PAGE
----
The Federal Aviation Administration (FAA) has approved a new waiver allowing the Northern Plains UAS Test Site to support unmanned aerial system (UAS) flights involving aircraft that do not have a public designation.The FAA approval means:
- Companies can fly with the test site to get the experience necessary to prove that their aircraft are safe in preparation for accessing the wider national airspace.
- A larger number of companies will be in position to obtain beyond visual line of sight (BVLOS) waivers through the test site in the future.
Under current FAA rules, a UAS must be designated as a public aircraft in order to fly, even when operating under the supervision of a UAS test site. This restricts the companies’ ability to establish a safe operating record, which is required in order to fly UAS in the broader national airspace.
“This new waiver will allow many companies to work within the airspace governed by North Dakota’s test site without needing a public designation, giving the state an even greater competitive edge in the UAS industry,” said Senator John Hoeven. “Now, companies will be able to come to North Dakota to establish the safety record necessary to expand their UAS operations. This is an important step for North Dakota and our continued leadership in all things UAS.”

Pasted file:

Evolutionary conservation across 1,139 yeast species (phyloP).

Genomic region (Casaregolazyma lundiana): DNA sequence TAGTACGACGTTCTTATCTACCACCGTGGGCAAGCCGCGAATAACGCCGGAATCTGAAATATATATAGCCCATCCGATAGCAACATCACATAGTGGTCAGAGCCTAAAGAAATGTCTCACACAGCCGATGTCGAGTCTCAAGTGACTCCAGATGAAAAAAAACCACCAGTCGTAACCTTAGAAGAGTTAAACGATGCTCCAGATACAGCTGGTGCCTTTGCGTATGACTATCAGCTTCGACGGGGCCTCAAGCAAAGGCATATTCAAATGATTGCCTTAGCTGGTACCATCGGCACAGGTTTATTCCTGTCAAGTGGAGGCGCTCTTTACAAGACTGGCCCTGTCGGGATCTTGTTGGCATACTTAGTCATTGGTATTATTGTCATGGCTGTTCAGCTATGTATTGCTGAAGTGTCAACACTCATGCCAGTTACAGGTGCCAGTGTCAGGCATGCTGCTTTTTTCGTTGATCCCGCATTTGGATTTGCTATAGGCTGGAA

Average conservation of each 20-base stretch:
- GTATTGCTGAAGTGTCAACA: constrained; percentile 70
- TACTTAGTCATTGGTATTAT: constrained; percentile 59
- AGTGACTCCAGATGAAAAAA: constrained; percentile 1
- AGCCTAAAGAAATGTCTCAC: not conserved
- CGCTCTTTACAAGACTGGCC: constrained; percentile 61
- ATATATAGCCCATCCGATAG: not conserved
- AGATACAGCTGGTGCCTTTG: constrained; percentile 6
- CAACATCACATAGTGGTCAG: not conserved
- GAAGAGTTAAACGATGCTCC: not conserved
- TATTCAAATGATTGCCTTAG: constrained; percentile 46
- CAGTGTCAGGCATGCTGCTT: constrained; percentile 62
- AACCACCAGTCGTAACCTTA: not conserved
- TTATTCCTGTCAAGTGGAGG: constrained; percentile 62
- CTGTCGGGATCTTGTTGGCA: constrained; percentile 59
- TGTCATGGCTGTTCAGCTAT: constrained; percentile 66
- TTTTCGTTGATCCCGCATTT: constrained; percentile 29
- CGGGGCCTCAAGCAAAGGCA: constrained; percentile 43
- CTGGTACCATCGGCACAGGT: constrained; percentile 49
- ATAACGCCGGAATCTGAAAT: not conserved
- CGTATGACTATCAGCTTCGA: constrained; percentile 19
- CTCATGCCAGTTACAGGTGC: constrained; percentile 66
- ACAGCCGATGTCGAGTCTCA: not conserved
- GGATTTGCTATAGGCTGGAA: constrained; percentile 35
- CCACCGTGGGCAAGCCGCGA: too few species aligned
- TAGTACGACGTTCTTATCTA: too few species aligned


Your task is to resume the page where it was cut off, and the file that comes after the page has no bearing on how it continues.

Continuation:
Last week in Grand Forks, Hoeven announced that, at his urging, the FAA had approved BVLOS waivers for UAS flights in the region utilizing enhanced radar software. Specifically, the waivers secured by Hoeven support BVLOS flights conducted by the Northern Plains UAS Test Site and General Atomics, utilizing enhanced radar software. The software upgrades improve the safety and security of BVLOS flights, but required a new waiver from the FAA before being deployed. New BVLOS waivers face a lengthy approval process, and Hoeven worked to accelerate these approvals based on North Dakota’s strong track record of safe UAS operations.
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